Today Brooks, known as Amanda Cutter in her Manhattan days, is passionately, proselytizingly rural. Out this month is her book Farm from Home: A Year of Stories, Pictures, and Recipes from a City Girl in the Country (Blue Rider Press).
Think A Year in Provence sans espadrilles. There’s a brick-and-mortar component, too: Cutter Brooks, a smart little style Mecca, opens this month in a 16th-century building in Stow-on-the-Wold, not far from Fairgreen Farm (AD, September 2016), the romantic demesne that has been in her husband, Christopher’s, family for generations.
“People kept saying, ‘Write a book,’ but I still didn’t know anything about anything,” says Amanda Brooks, the former Barneys New York fashion director who married an Englishman in 2001 and, 17 years and two children later, immersed herself in her husband’s native Cotswolds. “I had no focus other than my Instagram @amandacbrooks.”
“This is the first I’m really working full-time in years, and it feels great,” Brooks says, adding, “I’ve always wanted to run a clothing shop. Cutter Brooks has an English theme but no Wellies – everyone here owns those in spades.” Instead she’s got 1940s Fair Isle sweaters, inviting installations with cottage-chic dinnerware (“I love setting tables”), and contemporary fashion brands (Le Monde Beryl shoes, LSJ recycled vintage clothing, Loretta Caponi night-gowns) edited for country life. “When I moved here I was a total tomboy, but now I’m in skirts and dresses.”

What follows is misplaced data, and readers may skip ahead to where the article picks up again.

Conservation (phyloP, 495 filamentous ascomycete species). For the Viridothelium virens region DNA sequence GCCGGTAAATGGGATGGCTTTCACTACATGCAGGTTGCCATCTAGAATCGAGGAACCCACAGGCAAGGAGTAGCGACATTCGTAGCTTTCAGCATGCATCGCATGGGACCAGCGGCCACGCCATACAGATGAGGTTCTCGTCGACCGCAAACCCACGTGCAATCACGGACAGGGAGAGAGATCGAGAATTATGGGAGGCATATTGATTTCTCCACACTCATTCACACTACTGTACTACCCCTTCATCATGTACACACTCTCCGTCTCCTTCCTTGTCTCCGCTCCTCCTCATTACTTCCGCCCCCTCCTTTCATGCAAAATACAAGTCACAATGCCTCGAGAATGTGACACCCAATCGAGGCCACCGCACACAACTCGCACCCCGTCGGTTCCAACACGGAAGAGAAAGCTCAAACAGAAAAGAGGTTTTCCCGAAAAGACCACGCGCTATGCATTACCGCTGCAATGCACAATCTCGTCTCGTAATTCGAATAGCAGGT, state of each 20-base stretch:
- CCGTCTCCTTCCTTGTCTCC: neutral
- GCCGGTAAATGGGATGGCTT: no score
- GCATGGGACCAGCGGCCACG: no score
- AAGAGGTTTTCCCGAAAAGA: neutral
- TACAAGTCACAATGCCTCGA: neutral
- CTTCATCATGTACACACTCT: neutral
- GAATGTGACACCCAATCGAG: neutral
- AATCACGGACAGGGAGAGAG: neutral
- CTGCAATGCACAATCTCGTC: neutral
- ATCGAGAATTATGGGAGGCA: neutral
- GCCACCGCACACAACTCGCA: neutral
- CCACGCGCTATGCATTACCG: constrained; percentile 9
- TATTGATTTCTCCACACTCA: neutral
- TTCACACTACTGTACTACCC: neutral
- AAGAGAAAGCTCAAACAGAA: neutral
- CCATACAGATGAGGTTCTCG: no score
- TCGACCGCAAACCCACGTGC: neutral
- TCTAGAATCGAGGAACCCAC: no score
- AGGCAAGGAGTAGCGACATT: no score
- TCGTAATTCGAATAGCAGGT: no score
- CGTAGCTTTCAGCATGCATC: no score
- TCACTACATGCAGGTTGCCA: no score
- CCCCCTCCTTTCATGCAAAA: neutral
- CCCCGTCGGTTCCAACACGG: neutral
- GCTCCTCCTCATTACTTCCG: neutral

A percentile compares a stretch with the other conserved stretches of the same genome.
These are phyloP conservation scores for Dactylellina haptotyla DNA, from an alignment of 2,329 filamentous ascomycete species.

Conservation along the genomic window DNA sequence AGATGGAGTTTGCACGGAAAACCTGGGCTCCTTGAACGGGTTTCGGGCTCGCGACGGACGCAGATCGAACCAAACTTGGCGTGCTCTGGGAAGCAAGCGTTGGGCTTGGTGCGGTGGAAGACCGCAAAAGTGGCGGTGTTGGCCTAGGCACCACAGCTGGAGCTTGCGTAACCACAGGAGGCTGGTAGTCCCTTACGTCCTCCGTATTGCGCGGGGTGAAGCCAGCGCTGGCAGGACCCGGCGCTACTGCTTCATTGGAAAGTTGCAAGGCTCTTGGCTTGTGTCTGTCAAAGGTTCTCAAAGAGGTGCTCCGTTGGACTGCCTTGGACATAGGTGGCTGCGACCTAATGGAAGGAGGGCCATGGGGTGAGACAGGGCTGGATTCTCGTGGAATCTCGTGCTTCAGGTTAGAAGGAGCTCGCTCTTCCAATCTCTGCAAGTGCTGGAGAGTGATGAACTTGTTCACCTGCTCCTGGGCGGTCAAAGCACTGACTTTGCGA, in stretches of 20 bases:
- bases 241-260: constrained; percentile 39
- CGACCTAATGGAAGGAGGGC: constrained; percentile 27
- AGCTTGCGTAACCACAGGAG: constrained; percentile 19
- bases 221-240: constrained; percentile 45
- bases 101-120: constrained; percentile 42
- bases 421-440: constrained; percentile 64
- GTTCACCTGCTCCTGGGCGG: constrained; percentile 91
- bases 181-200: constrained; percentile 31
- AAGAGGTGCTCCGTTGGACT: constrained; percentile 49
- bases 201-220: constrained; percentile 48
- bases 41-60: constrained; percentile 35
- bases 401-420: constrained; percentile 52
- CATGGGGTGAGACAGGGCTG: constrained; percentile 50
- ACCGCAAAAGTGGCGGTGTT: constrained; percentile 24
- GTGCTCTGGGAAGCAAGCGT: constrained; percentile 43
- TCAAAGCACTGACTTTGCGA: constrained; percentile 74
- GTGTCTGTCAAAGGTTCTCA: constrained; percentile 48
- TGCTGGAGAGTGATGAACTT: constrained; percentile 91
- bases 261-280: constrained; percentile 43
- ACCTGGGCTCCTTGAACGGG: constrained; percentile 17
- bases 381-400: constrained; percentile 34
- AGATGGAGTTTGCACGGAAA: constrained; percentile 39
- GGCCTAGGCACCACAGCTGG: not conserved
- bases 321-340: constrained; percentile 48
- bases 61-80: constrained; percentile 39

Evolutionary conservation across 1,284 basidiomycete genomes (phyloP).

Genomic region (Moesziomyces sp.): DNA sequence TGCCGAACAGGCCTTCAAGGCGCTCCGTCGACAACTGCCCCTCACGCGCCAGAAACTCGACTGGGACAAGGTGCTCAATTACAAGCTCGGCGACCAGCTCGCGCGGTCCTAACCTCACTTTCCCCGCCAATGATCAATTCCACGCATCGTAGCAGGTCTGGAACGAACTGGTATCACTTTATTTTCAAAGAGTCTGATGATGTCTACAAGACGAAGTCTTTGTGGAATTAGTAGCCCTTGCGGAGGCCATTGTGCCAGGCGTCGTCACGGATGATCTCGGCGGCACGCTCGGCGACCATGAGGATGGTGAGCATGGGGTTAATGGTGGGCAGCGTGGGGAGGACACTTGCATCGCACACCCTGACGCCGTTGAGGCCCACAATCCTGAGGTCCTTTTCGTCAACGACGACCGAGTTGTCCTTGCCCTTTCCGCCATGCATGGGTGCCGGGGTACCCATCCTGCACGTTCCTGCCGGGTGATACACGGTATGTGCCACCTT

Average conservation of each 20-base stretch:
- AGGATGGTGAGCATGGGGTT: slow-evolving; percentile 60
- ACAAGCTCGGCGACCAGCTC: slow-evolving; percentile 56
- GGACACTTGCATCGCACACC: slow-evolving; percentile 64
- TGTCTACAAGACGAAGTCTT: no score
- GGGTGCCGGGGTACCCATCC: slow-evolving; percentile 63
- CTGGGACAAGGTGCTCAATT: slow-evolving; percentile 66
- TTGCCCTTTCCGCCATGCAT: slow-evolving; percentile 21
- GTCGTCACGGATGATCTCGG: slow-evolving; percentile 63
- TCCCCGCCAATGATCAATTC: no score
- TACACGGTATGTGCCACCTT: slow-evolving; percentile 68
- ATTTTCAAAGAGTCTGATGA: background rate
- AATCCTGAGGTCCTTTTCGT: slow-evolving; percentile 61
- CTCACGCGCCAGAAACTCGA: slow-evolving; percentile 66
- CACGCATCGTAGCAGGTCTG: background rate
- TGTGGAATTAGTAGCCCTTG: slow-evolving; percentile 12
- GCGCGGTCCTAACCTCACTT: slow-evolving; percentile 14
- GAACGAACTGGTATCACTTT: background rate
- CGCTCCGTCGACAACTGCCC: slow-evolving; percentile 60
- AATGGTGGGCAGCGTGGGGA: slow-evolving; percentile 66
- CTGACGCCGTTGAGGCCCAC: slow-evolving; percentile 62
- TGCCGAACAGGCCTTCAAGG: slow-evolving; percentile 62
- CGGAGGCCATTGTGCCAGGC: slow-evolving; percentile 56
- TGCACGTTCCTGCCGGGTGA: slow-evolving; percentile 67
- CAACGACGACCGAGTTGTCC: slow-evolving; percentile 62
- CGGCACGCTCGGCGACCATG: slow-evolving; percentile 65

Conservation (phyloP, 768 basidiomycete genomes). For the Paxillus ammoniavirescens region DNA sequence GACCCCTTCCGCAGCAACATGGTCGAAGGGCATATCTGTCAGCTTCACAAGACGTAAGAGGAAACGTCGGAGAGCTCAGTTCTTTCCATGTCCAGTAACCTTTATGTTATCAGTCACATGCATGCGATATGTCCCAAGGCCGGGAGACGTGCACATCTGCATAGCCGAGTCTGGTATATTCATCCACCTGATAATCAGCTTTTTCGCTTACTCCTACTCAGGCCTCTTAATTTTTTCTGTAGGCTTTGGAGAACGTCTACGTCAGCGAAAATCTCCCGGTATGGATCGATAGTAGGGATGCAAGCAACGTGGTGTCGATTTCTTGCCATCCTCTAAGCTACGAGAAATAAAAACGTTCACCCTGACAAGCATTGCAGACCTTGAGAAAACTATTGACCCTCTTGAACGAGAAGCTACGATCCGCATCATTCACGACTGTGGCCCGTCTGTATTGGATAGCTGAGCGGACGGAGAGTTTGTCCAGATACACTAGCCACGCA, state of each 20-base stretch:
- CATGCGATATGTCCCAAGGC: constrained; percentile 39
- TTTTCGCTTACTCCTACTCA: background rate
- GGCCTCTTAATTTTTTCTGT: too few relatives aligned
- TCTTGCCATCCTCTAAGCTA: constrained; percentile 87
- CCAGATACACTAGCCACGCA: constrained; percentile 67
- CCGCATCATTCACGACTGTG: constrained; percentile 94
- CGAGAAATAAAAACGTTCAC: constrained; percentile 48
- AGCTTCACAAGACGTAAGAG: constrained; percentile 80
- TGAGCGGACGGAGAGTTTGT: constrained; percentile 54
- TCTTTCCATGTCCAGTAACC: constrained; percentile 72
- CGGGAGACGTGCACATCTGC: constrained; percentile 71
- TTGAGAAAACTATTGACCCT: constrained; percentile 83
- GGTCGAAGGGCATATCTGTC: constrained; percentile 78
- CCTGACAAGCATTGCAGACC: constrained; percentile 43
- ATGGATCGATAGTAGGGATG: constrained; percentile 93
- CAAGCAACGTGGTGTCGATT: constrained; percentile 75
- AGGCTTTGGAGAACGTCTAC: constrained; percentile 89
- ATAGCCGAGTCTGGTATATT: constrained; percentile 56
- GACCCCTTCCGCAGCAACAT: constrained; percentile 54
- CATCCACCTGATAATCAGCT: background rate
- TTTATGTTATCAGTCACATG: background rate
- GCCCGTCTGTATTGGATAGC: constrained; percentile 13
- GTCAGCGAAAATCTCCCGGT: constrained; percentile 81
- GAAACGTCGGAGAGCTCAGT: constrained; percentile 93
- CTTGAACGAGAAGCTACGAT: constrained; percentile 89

The entrepreneurial Brooks is tapping into a Cotswolds renaissance that has led wits to dub the region (80-some miles northwest of London) “Poshtershire.” Michelin-starred restaurants like The Wild Rabbit in Kingham attract road-tripping Londoners, as do Lady Bamford’s Daylesford Farmshop Café and Soho Farmhouse hotel and private club.
“It is so worth coming up on the train for a day or a long weekend,” says Brooks, noting that she’d happily travel hours to see a smart shop. Soon there’ll be even more of a reason to hang out at Cutter Brooks: a garden café where, she says, “You can get a really good cup of coffee and a terrific scone.” cutterbrooks.com